32. Feedstuffs • Maintain records of pesticides on pasture or crops • Create quality control program for incoming feedstuffs • Analyze suspect feedstuffs prior to use • Do not feed ruminant-derived protein sources per FDA • Support feeding of by-product/co-product ingredients with sound science

    33. Sound Feeding and Management Practices Key to Raising Wholesome Meat and Milk Products

    34. Use Feed Quality Control Program • Keep records of feed receipts • Sample incoming commodities • Know what you are doing when it comes to feeding unusual by-products • Get advice from your extension agent, veterinarian or nutritionist • If you don’t know what is in it, don’t feed it!

    35. Practice Good Feed Room Hygiene Don’t store agrochemicals, fertilizers and other non-feed items in the feed room Keep feed dry and free from mold Rotate inventory to keep feed fresh Be very cautious with rodenticides Do not use pesticide containers to store feed or feed cattle Don’t ever feed floor sweepings to cattle

    36. Use only FDA-approved medicated feed additives in ration Use FDA current Good Manufacturing Practices (cGMPs) Extra-label use of feed additives is prohibited Keep records for at least 2 years Assure all additives are withdrawn at proper time Strictly adhere to medication withdrawal times to avoid violative residues Feed Additives and Medications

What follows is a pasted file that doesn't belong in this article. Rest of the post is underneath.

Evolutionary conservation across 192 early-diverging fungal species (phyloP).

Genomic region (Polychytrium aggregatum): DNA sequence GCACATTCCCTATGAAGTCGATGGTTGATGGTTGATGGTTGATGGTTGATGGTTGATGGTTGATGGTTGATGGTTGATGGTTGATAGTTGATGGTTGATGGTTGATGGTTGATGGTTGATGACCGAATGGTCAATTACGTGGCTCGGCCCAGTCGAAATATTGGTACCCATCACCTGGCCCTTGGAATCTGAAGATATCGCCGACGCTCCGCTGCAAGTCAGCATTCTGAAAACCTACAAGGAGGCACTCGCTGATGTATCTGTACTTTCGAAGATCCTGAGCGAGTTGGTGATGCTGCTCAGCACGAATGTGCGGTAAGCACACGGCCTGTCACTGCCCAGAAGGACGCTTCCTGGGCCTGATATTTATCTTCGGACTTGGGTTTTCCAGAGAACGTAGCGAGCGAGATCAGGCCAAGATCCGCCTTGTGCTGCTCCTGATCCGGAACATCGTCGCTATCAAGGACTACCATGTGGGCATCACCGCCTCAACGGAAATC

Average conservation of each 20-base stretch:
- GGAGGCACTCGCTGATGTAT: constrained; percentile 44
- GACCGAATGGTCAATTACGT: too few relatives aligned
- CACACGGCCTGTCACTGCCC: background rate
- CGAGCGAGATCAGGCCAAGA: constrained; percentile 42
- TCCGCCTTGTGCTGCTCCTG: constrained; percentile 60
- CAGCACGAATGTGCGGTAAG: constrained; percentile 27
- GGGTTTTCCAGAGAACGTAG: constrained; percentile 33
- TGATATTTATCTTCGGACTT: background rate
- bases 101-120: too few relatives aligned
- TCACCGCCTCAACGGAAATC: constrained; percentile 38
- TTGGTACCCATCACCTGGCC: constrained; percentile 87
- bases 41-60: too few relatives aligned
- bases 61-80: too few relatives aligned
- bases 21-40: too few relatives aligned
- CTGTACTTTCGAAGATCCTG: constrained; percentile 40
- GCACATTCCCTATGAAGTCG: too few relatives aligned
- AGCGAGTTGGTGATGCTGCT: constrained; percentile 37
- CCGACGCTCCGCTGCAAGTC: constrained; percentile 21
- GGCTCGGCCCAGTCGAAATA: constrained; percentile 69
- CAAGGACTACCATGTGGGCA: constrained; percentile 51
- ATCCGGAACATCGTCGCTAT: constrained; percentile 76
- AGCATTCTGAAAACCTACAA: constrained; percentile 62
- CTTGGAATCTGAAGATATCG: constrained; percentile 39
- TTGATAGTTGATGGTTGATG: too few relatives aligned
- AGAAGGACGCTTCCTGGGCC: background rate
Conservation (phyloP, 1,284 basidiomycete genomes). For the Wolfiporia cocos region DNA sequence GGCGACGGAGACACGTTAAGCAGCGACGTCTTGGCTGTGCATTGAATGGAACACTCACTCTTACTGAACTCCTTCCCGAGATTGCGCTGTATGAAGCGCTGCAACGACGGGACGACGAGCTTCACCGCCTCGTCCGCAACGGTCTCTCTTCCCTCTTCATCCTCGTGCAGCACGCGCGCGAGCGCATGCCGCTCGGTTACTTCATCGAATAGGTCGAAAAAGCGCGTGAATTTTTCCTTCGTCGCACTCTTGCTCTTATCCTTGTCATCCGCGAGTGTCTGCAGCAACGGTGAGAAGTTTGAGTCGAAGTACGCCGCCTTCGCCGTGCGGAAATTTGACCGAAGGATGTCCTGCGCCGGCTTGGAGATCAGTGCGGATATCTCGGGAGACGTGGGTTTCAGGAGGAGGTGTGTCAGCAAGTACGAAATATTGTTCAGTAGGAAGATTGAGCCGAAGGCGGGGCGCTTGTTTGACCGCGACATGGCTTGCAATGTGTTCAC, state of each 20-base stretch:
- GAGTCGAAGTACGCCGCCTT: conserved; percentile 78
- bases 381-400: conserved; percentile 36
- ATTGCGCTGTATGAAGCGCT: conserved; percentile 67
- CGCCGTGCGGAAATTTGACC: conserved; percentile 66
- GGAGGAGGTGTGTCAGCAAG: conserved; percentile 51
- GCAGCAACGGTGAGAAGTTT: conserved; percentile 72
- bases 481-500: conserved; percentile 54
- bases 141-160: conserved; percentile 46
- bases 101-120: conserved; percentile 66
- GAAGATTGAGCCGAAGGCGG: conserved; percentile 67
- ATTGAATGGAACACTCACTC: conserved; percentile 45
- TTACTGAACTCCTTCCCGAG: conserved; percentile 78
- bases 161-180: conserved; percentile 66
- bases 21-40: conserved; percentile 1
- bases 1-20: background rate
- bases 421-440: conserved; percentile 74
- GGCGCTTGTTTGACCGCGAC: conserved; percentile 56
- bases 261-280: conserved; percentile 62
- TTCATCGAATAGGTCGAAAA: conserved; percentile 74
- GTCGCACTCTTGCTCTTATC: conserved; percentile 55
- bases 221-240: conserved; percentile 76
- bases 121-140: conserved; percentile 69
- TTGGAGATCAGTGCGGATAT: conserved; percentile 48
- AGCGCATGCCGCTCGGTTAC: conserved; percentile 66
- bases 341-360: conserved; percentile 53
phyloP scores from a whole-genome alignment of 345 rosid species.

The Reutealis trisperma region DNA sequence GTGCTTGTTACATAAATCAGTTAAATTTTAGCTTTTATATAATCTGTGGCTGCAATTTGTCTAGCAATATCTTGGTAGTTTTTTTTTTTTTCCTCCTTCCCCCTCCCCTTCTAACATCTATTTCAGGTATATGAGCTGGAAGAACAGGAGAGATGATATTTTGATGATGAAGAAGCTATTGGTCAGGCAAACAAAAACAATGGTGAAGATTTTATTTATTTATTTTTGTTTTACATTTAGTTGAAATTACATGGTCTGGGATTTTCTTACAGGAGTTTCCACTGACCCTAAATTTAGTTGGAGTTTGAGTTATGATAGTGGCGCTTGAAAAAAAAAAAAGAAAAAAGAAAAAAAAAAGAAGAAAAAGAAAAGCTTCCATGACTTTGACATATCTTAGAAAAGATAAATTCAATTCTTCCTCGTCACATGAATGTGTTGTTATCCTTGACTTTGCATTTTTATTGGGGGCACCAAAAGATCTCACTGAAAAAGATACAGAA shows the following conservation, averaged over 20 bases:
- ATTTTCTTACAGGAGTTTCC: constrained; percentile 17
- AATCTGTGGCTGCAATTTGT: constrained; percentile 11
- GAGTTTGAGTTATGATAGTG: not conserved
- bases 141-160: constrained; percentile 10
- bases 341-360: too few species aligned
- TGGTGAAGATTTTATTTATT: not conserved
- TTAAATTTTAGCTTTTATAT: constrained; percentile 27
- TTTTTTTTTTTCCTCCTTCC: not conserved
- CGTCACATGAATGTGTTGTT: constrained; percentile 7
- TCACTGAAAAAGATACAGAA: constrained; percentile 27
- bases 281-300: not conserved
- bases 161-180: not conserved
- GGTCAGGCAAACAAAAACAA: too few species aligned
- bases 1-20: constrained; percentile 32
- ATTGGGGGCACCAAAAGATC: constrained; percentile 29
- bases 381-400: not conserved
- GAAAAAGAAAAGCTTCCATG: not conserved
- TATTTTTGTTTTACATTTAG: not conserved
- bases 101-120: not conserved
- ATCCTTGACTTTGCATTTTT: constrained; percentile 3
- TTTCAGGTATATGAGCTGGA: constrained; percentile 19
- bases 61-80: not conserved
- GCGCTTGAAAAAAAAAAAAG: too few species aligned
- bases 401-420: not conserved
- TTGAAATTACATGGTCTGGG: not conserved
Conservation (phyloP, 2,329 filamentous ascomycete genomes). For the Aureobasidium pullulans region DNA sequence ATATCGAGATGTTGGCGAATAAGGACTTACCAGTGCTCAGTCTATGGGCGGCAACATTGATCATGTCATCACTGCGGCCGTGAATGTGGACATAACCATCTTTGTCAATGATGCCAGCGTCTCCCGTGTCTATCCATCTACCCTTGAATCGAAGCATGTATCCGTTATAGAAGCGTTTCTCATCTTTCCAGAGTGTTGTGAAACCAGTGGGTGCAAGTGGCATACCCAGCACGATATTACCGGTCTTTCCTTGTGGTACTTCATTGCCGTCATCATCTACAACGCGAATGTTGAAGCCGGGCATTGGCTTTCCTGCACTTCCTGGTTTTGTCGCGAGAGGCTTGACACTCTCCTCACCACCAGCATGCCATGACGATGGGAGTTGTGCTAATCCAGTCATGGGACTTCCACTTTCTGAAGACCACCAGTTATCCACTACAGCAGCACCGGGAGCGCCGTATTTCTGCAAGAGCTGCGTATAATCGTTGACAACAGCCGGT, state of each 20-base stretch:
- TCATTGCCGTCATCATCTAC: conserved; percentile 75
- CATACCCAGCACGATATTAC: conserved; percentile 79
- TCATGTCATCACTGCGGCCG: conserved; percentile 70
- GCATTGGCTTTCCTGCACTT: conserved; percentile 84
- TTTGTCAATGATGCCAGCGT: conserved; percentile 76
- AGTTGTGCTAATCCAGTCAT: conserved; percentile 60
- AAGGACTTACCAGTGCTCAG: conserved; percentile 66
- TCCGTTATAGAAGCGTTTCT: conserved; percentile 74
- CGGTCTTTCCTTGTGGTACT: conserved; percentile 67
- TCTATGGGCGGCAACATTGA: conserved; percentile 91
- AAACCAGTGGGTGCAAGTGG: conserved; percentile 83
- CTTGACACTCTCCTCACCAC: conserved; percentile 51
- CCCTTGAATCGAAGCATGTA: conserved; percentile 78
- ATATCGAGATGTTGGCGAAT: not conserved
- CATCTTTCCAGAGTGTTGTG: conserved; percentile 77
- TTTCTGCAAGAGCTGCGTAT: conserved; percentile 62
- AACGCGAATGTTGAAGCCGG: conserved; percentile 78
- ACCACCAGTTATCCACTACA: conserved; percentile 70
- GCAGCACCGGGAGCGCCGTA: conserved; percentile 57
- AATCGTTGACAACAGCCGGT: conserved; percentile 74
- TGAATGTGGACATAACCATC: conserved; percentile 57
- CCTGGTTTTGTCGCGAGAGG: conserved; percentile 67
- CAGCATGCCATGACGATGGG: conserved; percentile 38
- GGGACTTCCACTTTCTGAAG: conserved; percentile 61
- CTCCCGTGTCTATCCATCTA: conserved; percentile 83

37. Feed Additives and Medications • What falls into the feed additives and medications • Ionophores – Rumensin and Bovatec • Antibiotics – Aureomycin • Usually in purchased feeds • You must have a permit to mix the most concentrated forms

    38. Feed Additives and Medications • Use only FDA approved medicated feed additives • Follow FDA approved label • Extra Label Use is Illegal • No matter who recommends it! ABC ABC Feed Company Anywhere USA

    39. Feed Additives and Medications Monitor every withdrawal time to avoid residues Identify treated individuals or groups

    40. Feed Additives and Medications Ruminant-derived animal protein sources (Meat and Bone Meal from cattle, sheep, goats, and other ruminants) cannot be fed under current federal law Extra-label use of feed additives is illegal and strictly prohibited by producers, veterinarians, or nutritionists

    41. Feed Storage and Handling • Store and handle feeds to prevent contamination of feeds and to insure safety of beef and milk products produced • Decrease moisture • Birds and rodents • Clean feeding area and water supply • Feed using clean equipment--I.E. To prevent Johne’s Disease– wash tractor tires, buckets, etc after handling manure and before feeding cattle